No tourists allowed at new 40,000-square-foot hotel in Chattanooga

No tourists allowed at new 40,000-square-foot hotel in Chattanooga

April 10th, 2012 by Ellis Smith in Business Around the Region

Construction workers Juan Nino, left, and Geoff Spiva work on the foundation of a $4.3 million hotel and restaurant being constructed on Amnicola Highway. The hotel is being built by Motel Sleepers Inc. Hospitality Solutions for Norfolk Southern Railway workers.

Construction workers Juan Nino, left, and Geoff Spiva...

Photo by Doug Strickland /Times Free Press.

Who is Motel Sleepers, Inc.?

  • Established in 1968 to provide housing for railroad crews

  • Privately owned by Leon Catlett, Roxanne Catlett and Cori Catlett

  • Has built facilities for Union Pacific, CSX Corporation and the Norfolk Southern Railroad Company, and Burlington Northern.

There's a full-blown two-story hotel under construction on Amnicola Highway, but don't try to book a room just yet.

The 40,000-square-foot building is slated to hold 102 guests, and plans call for exercise facilities, meeting rooms and a common area. An adjacent 24-hour diner will seat 50 customers and serve up "anything you can possibly imagine for breakfast," said Cori Catlett, vice president at Motel Sleepers Inc.

But the $5 million hotel won't appear on Expedia or in tourist brochures. It's for the exclusive use of railroad employees, Catlett said.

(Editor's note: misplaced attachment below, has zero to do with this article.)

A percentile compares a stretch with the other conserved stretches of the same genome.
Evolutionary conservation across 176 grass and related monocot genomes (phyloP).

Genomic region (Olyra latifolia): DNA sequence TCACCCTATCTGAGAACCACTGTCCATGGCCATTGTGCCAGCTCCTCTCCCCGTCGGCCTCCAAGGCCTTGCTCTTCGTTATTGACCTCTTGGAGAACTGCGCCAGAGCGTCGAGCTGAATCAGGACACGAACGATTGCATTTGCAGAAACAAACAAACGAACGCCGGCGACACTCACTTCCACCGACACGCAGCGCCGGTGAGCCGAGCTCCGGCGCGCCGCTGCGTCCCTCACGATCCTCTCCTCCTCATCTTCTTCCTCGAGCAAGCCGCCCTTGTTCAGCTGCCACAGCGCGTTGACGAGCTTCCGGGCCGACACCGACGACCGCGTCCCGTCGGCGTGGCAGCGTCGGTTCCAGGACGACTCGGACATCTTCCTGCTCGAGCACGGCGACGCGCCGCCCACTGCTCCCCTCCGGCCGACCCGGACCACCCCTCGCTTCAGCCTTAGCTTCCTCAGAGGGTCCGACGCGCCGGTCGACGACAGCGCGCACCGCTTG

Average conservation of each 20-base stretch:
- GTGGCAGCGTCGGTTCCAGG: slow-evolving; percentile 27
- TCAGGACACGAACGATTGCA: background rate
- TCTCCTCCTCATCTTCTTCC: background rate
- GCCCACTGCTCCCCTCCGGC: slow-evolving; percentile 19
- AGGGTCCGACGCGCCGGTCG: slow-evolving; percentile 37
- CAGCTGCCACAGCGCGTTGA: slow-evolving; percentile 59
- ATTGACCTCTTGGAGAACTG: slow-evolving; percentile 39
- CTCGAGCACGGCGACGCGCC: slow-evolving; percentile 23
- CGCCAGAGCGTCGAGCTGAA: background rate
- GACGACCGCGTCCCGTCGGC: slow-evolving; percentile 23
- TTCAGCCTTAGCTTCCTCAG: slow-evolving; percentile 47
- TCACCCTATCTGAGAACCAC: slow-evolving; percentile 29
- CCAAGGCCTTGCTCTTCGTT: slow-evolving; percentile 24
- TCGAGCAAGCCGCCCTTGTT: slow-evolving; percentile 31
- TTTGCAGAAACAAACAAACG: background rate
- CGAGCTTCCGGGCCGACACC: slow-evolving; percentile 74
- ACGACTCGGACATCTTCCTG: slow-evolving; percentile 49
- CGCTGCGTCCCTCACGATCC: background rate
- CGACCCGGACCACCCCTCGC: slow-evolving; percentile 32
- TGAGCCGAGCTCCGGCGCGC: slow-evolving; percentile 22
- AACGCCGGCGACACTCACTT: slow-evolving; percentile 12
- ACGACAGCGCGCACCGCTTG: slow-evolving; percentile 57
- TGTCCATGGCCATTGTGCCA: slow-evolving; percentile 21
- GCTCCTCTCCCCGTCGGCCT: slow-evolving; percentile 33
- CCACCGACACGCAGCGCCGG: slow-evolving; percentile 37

"What our company does is we provide lodging to Class 1 railroads throughout the U.S.," Catlett said.

Railroad workers are required to rest periodically between trips, but a lack of room availability or a long commute could delay an employee's rest, which in turn could delay a train, he said.

A private hotel eliminates the hassles and confusion that come from booking workers in a variety of traditional hotels, and guarantees that workers will get food and rest during stopovers in Chattanooga.

In fact, this hotel is being built specifically for Norfolk Southern. The hotel decor will be comparable to a Holiday Inn Express, he said, and the diner will be comparable in quality to an IHOP.

"They get there, they get their eight hours of rest, then they're right back up, and they've ate, showered and slept," Catlett said.

While the hotel will remain closed to the general public, the attached diner is open to everyone.

In addition to a full breakfast, Track's End will serve comfort food, salads, sandwiches, a variety of burgers and a kids menu.

One thing it won't have is cold beer.

"Our railroad employees can't have alcohol," Catlett said.

Contact staff writer Ellis Smith at or 423-757-6315.